“Children facing grief, illness and even ordinary social pressures can find healing through art,” says Jack Cheney, certified art and music therapist. “It’s a joy to help people explore their creative talents and in the process feel better about themselves and overcome challenges.”

The workshop will take place from 4 to 7 p.m. on Nov. 20. All of the art and music supplies will be provided. Registration is required by calling 831-759-1951 or emailing

Thursday, November 14, 2013

CSUMB student offers holiday cheer for foster care children

Emma Ramirez, CSUMB student extraordinaire, garnered a lot of attention earlier this year for a book drive she sponsored to benefit foster care children.

Now, she wants to help foster care children with winter clothing. She's conducting a drive for scarves, gloves, jackets, and all the winter accourterment you can think of.

The drive began this week and ends Dec. 13. Clothes can be dropped off at CSUMB Student Services Building, the dinning commons, or Voices for Children CASA, 945 S. Main St, Salinas. For more information, email Emma at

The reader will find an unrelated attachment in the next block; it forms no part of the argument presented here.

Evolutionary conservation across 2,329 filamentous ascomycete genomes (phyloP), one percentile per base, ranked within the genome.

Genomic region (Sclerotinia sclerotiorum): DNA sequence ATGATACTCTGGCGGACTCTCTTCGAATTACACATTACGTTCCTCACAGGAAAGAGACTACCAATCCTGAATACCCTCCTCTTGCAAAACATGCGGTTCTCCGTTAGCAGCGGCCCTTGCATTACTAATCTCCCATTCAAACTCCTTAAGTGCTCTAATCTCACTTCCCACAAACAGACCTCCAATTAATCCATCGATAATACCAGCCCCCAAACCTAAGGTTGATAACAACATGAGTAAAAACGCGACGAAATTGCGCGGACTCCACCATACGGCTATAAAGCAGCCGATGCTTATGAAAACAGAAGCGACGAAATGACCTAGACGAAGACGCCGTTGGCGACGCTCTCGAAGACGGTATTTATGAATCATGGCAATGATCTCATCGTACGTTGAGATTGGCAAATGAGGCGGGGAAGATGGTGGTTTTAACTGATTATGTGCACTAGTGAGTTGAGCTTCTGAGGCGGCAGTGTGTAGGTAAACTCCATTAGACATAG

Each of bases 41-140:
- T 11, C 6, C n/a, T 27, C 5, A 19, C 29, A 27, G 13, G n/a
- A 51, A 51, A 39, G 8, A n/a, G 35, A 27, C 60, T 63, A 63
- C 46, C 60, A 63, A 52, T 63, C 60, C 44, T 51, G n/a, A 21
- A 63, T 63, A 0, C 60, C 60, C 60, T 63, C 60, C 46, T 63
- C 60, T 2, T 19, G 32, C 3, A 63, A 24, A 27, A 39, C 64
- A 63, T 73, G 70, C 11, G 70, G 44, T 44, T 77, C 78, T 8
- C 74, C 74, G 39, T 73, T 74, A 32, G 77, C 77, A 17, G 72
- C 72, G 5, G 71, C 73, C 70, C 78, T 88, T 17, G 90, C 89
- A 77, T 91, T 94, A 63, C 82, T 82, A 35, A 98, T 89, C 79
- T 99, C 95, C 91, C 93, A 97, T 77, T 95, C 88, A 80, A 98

Lovely to see Emma's still around, keeping up the good work!

Tuesday, November 12, 2013

Free flu shots at Monterey County Schools

Flu season is upon us, and the Monterey County Health Department is hosting free flu vaccine clinics at schools throughout the county. Open to anyone two years of age and older who is interested in getting a flu vaccination.

Wednesday, November 13 – 4:00-7:00 pm – Seaside High School, 220 Noche Buena Street, Seaside

Thursday, November 14 – 4:00 pm -7 pm - Main Street Middle School, 441 Main Street, Soledad

Sunday, November 17th - 12:30-3:30 pm - Cachagua Child Development Center, 37320 Nason Rd, Carmel Valley

Tuesday, November 19th – 11:00 am -2:00pm - CSUMB, Student Center - West Lounge

Junípero Serra's legacy examined

Nov. 19 marks the 300th anniversary of Junípero Serra's birth, and CSUMB professor Ruben Mendoza, a scholar on the California Mission system, has been busy granting interviews.

An interview Mendoza did for Eternal Word Television Network, a global Catholic radio and television network,  will be aired at 6:30 p.m. on Nov. 21. EWTN is available on DISH Network, Direct TV, and Comcast Digital Channel 229. His interview will also be available online here.